Taking a page out of our Guru-Shishya tradiation, we can explore a sustainable education with the following ingredients:
  • Teachers need to inspire students
  • students should have a deep, heartfelt respect for the source of knowledge
  • emphasis on learning rather than facts
  • students should be encouraged to develop a sense of curiosity, self-sustained learning ability
  • encourage questioning and debating.
  • encourage synthesis of knowledge, so that the student expresses their understanding in their own words
  • emphasis on continuous assessment rather than final examination
In the words of the Shishya:
“Any intense, integrated and spiritual sadhana awakens and expands consciousness. The energy from such a practice suffuses the art. The guru gives the vision and the eye to performance and art.”

Thursday, 15 November 2012

New discoveries from Chernobyl disaster

An article in The Hindu paper reports on an amazing research done of soya beans farmed within the vicinity of the Chernobyl nuclear disaster.  Although the consequences from the radioactive fall out from the damaged reactor have been gruesome, ongoing studies on nature's adaptation to the unique environment on earth reveals that plants have adopted unique mechanisms to repair and retain its genetic make up.  The article points out to studies of soya beans and how the plant concentrates radioactive metals found in the soil into its shoots, leaving the beans (in this case the seeds of the plant) with relatively lower levels of damaging radioactive material.  In effect the plant shields its seeds' genetic heritage from stored exposure of radiation therefore allowing the seed to preserve the genetic make of the plant and the next generation a fighting chance to retain the original make-up of the species.  The scientist are at a loss as to what are the mechanisms operating this miracle.  It shows that Nature is a lot more intelligent than we previously thought.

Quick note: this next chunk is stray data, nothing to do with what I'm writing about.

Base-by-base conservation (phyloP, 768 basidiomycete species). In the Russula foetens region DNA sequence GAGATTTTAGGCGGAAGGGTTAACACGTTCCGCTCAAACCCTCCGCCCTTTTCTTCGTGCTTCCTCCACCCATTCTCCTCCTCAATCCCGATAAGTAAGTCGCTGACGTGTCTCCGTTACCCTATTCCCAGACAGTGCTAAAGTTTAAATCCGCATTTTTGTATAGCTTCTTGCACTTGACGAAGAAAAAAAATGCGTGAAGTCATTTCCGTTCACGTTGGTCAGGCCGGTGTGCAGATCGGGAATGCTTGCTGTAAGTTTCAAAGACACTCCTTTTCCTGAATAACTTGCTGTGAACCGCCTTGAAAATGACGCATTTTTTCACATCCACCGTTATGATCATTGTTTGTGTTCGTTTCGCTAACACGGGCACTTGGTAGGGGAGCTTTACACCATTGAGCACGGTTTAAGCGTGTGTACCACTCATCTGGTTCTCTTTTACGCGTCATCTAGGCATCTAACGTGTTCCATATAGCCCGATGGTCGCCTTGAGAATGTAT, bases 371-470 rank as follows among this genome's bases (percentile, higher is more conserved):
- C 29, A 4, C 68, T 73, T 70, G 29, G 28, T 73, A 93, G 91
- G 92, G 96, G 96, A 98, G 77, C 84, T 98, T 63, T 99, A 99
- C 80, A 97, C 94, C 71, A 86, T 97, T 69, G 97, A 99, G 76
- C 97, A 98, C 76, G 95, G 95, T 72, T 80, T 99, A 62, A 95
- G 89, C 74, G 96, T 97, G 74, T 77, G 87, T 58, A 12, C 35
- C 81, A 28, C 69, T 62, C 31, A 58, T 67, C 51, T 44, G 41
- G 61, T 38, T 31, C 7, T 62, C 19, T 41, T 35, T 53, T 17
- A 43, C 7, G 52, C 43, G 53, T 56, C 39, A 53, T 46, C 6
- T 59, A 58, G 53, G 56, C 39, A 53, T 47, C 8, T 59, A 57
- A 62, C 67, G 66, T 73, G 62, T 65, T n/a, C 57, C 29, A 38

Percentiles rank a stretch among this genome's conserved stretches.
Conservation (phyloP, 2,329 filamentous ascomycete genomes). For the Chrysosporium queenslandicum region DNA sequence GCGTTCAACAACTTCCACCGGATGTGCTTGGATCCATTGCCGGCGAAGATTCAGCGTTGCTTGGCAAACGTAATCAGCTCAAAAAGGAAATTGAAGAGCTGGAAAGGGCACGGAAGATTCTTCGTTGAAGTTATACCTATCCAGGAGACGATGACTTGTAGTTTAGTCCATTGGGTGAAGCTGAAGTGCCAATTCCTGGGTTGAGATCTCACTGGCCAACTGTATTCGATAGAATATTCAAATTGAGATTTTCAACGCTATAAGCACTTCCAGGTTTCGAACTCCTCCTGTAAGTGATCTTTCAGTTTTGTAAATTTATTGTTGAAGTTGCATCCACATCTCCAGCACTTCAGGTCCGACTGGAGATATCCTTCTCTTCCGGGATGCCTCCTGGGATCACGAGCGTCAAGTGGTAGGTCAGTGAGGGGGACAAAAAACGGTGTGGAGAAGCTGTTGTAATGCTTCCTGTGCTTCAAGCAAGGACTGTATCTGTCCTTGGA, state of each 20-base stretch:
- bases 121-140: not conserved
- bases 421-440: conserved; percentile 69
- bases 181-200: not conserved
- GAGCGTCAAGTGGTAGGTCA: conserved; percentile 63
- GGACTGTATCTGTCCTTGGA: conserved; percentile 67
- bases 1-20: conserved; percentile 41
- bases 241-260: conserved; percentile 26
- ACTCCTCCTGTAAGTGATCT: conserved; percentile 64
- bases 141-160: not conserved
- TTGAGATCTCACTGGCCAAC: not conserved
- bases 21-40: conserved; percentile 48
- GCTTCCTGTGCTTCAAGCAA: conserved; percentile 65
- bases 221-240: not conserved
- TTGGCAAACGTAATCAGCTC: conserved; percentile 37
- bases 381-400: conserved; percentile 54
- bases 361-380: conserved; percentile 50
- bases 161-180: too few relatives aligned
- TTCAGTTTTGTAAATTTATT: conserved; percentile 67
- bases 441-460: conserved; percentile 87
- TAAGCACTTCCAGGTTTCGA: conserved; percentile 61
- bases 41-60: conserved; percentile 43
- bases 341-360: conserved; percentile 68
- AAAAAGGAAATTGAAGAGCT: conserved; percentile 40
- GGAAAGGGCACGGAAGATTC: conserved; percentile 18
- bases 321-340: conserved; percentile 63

It will be interesting to see our level of awareness in a few generation when further analysis of affected nature from the Fukushima disaster in Japan reveal its secrets.  I can foresee interesting applications from such studies in the search for adapting plants for growing food in similar hostile conditions such as in outer space, the surface of the moon and possibly other planets where shielding from the solar radiation is not as effective as the magnetic field of the earth.

Monday, 5 November 2012

Zero waste at home

An interesting article in the Hindu property plus supplement last w.e. caught my eye.

Bangalore based Daily Dump offer a range of composting solutions to recycle your bio-degradable waste at home and use it as manure for your garden or roof-top plants.

Over 60% of home waste can be recycles this way, a small step towards alleviating the garbage problem with landfills filling up with a mix of non-biodegradable waste such as metals and plastics which reduces the efficiency of degrading organic waste.  Segregating our waste is a must for a sustainable future.  Here is an easy way to start.  If you live in Chennai, Kuppa Thotti offers an interesting service to pick up your recyclable trash such as metals, plastics and paper.